A prospective clinico mycological study of deep mycoses in a tertiary centre in Tamil Nadu
Keywords:Subcutaneous mycoses, Mycetoma, Phaeohyphomycosis, Mucormycosis, Aspergillosis, Immunosuppression
Background: Deep mycoses which includes subcutaneous mycoses and systemic mycoses, accounts for about 1% of the all the fungal infections seen in human beings. Though rare, these infections assume significance due to the increased morbidity and mortality associated with them. The objective of the study was to study the incidence, clinical presentation, aetiological agents and histopathological findings of deep mycoses in patients attending the mycology section, department of dermatology of a tertiary centre in Chennai.
Methods: All Patients with clinical suspicion of deep mycoses who presented to mycology section during the period from November 2015 to September 2016 were screened. The samples from these patients were subjected to direct microscopy by potassium hydroxide wet mount, culture and histopathology.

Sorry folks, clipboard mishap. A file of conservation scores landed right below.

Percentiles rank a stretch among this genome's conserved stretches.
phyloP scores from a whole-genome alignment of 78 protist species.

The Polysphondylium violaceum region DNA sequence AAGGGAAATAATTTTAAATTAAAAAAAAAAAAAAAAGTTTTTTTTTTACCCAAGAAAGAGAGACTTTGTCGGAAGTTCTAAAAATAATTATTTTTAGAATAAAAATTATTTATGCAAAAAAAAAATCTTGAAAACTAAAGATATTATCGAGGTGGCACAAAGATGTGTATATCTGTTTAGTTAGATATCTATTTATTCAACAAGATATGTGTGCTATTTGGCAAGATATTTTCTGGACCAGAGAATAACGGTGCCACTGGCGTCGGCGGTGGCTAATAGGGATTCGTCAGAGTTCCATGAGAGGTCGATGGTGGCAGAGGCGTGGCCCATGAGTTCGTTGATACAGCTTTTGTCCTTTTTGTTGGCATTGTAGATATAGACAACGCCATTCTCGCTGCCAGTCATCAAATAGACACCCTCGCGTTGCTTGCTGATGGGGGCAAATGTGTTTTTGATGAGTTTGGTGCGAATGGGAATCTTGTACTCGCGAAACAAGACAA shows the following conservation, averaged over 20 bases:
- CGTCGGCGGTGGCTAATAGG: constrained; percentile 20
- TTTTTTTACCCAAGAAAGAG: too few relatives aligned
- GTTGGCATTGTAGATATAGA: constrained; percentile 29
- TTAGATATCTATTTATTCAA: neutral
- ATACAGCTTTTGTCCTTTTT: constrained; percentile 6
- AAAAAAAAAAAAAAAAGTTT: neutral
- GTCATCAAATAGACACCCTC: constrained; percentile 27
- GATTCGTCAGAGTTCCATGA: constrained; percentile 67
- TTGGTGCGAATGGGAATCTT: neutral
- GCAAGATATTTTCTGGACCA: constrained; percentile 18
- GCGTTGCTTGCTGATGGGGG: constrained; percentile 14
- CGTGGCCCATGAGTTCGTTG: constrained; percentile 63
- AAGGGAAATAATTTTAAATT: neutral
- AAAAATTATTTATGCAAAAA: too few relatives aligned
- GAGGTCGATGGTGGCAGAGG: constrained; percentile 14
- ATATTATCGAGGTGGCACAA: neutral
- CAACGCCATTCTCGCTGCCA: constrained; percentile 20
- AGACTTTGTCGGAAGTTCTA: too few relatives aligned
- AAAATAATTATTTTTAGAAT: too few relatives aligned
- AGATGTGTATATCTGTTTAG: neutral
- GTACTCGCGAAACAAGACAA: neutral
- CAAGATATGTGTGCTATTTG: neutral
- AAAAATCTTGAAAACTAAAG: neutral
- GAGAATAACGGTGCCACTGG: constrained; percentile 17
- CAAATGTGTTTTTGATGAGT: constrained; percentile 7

Results: Among the 8250 patients who attended mycology OPD, 41 patients (0.5%) had deep mycoses. The commonly affected age group was 41-50 yrs (29.7%). Males (73.2%) were predominantly affected. Of the 41 patients, 26.8% were immunocompromised. 37 patients (90.2%) had subcutaneous infection and 4 (9.8%) had opportunistic mycoses. Mycetoma (43.2%) was the most common subcutaneous mycoses. Mucormycosis (75%) and aspergillosis (25%) were the opportunistic mycoses observed. KOH positivity was 100%, while culture positivity was 65.7%. Madurella mycetomatis, Phialophora verrucosa, Rhizopus arrhizus and Aspergillus fumigatus were the common organisms isolated in this study.
Conclusions: Mycetoma is the most common subcutaneous mycoses in this part of India. Eumycetoma is more common than actinomycetoma. Phaeohyphomycosis is on the rise. Simple KOH examination would pave way for an early diagnosis and prompt treatment of deep mycoses.
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